STAY INFORMED

Read & Resist: W’s Daily Briefing for June 18

From the Shake Shack and McMuffin incidents to the flawed arguments against defunding the police, here are the stories not to miss.


Serichai Traipoom

Back in the day, W started off the morning with a quick round-up of links to that day’s fashion- and culture-related news. Times have changed; in the weeks since a white police officer named Derek Chauvin killed an unarmed Black man named George Floyd, protests have erupted across the country. Now, more than ever, it’s important to stay up to date, which is why we’re reviving “Chic in Review” as the slightly more radical “Read & Resist.” Here are the stories, videos, and tweets we’re hoping you don’t miss this Thursday:

“Oluwatoyin Salau Deserved So Much Better,” by Taryn Finley for the Huffington Post

Here’s why people won’t—and shouldn’t—stop talking about Oluwatoyin Salau, the late 19-year-old Black Lives Matter activist who went missing after tweeting about her sexual assault in Tallahassee.

“‘Who Will Protect You From Rape Without Police?’ Here’s My Answer to That Question,” by Moira Donegan for the Guardian

“The notion that abolishing the police will have negative repercussions for women radically misunderstands both American policing and sexual violence,” Moira Donegan writes. “The fact is that the police never investigate most sexual violence, because most sexual violence goes unreported.” Among the most oft-cited reasons: distrust and fear of the police. Those who do report sexual assaults often encounter indifference and incompetence—like an officer who admitted “I have to Google stuff like ‘labia majora’” in a 2018 study of Austin’s police.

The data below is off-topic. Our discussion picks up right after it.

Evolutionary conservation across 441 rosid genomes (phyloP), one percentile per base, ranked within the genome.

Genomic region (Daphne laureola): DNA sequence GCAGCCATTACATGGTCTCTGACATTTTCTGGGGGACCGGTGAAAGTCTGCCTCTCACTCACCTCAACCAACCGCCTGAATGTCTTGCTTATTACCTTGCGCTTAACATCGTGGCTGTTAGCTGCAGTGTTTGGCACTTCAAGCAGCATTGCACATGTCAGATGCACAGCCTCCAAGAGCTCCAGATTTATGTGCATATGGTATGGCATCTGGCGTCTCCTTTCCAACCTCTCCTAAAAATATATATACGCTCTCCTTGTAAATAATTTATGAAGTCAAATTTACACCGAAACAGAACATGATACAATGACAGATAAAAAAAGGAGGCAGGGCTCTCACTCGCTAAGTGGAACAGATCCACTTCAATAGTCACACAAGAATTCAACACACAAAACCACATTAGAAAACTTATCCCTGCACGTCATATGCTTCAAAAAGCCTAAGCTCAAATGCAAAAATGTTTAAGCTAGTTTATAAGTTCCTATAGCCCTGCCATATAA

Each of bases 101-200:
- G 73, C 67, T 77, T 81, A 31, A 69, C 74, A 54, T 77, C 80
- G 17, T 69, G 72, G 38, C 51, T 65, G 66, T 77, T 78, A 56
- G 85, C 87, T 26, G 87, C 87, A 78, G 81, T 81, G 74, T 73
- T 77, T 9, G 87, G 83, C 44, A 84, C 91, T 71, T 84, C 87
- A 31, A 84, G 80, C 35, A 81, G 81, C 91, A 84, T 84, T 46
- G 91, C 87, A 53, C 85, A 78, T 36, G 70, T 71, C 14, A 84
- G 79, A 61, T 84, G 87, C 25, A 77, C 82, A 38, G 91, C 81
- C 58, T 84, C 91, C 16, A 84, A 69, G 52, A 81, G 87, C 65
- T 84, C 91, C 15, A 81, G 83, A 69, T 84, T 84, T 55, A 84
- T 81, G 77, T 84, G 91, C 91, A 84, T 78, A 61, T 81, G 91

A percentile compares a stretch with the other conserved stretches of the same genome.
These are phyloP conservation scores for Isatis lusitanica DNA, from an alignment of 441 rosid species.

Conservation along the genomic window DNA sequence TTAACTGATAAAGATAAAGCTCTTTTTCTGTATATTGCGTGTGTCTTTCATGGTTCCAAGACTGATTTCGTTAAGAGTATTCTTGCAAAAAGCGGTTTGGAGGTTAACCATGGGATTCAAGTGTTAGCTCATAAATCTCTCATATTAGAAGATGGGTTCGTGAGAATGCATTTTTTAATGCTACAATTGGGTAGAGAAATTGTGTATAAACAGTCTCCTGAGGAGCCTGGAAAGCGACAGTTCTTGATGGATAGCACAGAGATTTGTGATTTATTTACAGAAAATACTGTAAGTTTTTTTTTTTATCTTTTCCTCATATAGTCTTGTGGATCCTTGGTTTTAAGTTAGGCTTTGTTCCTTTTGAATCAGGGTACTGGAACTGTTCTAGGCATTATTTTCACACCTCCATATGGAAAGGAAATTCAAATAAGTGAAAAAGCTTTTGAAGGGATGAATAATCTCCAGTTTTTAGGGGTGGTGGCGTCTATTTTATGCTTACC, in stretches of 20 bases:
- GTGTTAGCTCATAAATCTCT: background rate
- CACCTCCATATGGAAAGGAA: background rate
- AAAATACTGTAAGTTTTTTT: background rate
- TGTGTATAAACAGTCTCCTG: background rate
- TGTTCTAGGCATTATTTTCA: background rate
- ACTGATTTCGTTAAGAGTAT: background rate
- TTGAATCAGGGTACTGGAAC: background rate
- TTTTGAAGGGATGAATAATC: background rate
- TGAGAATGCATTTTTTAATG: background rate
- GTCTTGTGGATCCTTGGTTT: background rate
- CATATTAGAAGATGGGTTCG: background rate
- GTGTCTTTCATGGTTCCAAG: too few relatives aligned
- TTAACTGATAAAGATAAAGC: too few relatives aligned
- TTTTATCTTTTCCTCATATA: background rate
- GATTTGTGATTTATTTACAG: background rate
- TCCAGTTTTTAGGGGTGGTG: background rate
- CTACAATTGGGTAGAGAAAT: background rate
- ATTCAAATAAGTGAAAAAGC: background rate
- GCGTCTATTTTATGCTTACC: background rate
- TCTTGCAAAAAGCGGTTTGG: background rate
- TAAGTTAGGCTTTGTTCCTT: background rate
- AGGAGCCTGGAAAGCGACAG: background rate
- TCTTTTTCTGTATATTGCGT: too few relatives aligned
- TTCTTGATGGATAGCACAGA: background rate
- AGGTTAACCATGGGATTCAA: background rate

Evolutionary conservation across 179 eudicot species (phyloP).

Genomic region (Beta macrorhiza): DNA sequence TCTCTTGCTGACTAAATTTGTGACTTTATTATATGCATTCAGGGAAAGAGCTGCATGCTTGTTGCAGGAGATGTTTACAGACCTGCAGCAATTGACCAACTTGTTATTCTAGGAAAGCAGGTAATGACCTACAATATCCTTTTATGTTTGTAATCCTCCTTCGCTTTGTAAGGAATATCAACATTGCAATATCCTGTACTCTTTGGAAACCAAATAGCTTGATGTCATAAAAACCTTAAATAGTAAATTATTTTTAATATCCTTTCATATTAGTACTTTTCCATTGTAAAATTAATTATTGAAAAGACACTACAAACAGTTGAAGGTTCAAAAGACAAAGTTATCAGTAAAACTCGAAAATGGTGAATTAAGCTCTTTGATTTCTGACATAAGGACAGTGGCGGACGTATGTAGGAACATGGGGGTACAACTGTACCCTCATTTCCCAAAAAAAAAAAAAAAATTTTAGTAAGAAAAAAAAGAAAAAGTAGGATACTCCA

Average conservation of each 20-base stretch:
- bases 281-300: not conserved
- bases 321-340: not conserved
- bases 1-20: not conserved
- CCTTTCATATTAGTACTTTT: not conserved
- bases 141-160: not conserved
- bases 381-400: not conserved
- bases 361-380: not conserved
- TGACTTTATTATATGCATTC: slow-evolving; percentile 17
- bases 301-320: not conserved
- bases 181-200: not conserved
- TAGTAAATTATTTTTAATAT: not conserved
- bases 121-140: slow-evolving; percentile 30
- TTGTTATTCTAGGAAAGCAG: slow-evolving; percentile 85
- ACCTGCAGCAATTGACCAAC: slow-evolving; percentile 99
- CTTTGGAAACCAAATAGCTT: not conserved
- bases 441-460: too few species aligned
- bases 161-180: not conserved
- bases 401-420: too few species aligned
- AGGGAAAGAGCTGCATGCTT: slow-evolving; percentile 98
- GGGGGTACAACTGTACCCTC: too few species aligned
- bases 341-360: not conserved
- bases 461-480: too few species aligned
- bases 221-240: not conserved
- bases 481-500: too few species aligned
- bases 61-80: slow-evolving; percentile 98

“The Police Aren’t Very Good At Their Main Job: Solving Crimes,” by Jeffrey Young for the Huffington Post

Jeffrey Young refutes another common argument—“Well, who are you going to call if someone burgles your home or attacks you?”—against defunding the police.

“Cops Are Not the Victims,” by Megan Reynolds for Jezebel

First there was the catastrophic saga of the cops falsely accusing Shake Shack of poisoning. Then there was the video of a sheriff’s deputy crying over the delay in her McMuffin order. Both rare, extremely welcome moments of levity, but they also get at something deeper about the attitudes of American police.

“Nazis Put This Symbol on Political Opponents’ Arms. Now Trump is Using It,” by Ali Breland for Mother Jones

Thanks to the Trump administration, the upside-down red triangle—a symbol Nazis used to mark prisoners of their concentration camps—is making a comeback.

“Inside the Dangerous Online Fever Swamps of American Police,” by Jesselyn Cook and Nick Robins-Early for the Huffington Post

The police media ecosystem is vast, and rampant with wild misinformation and bigotry.

“In the Antelope Valley, a History of Racism Fuels Suspicions Over Robert Fuller’s Death,” by Stephanie Lai and Hailey Branson-Potts for the Los Angeles Times

It’s becoming increasingly impossible to believe that authorities assumed suicide was the cause of death of Robert Fuller, a Black 24-year-old found hanging from a tree near City Hall in Palmdale, California.

“Kerby Jean-Raymond on Defunding Police: ‘Anything Else Isn’t Worth Talking About,’” by Jian DeLeon for Highsnobiety

The Pyer Moss designer—who faced death threats after dedicating his label’s 2015 show to police brutality—explains the vital, urgent need to abolish the police.

Newsreel

Food for Thought

Related: Reality TV Is Having Its Own Racial Reckoning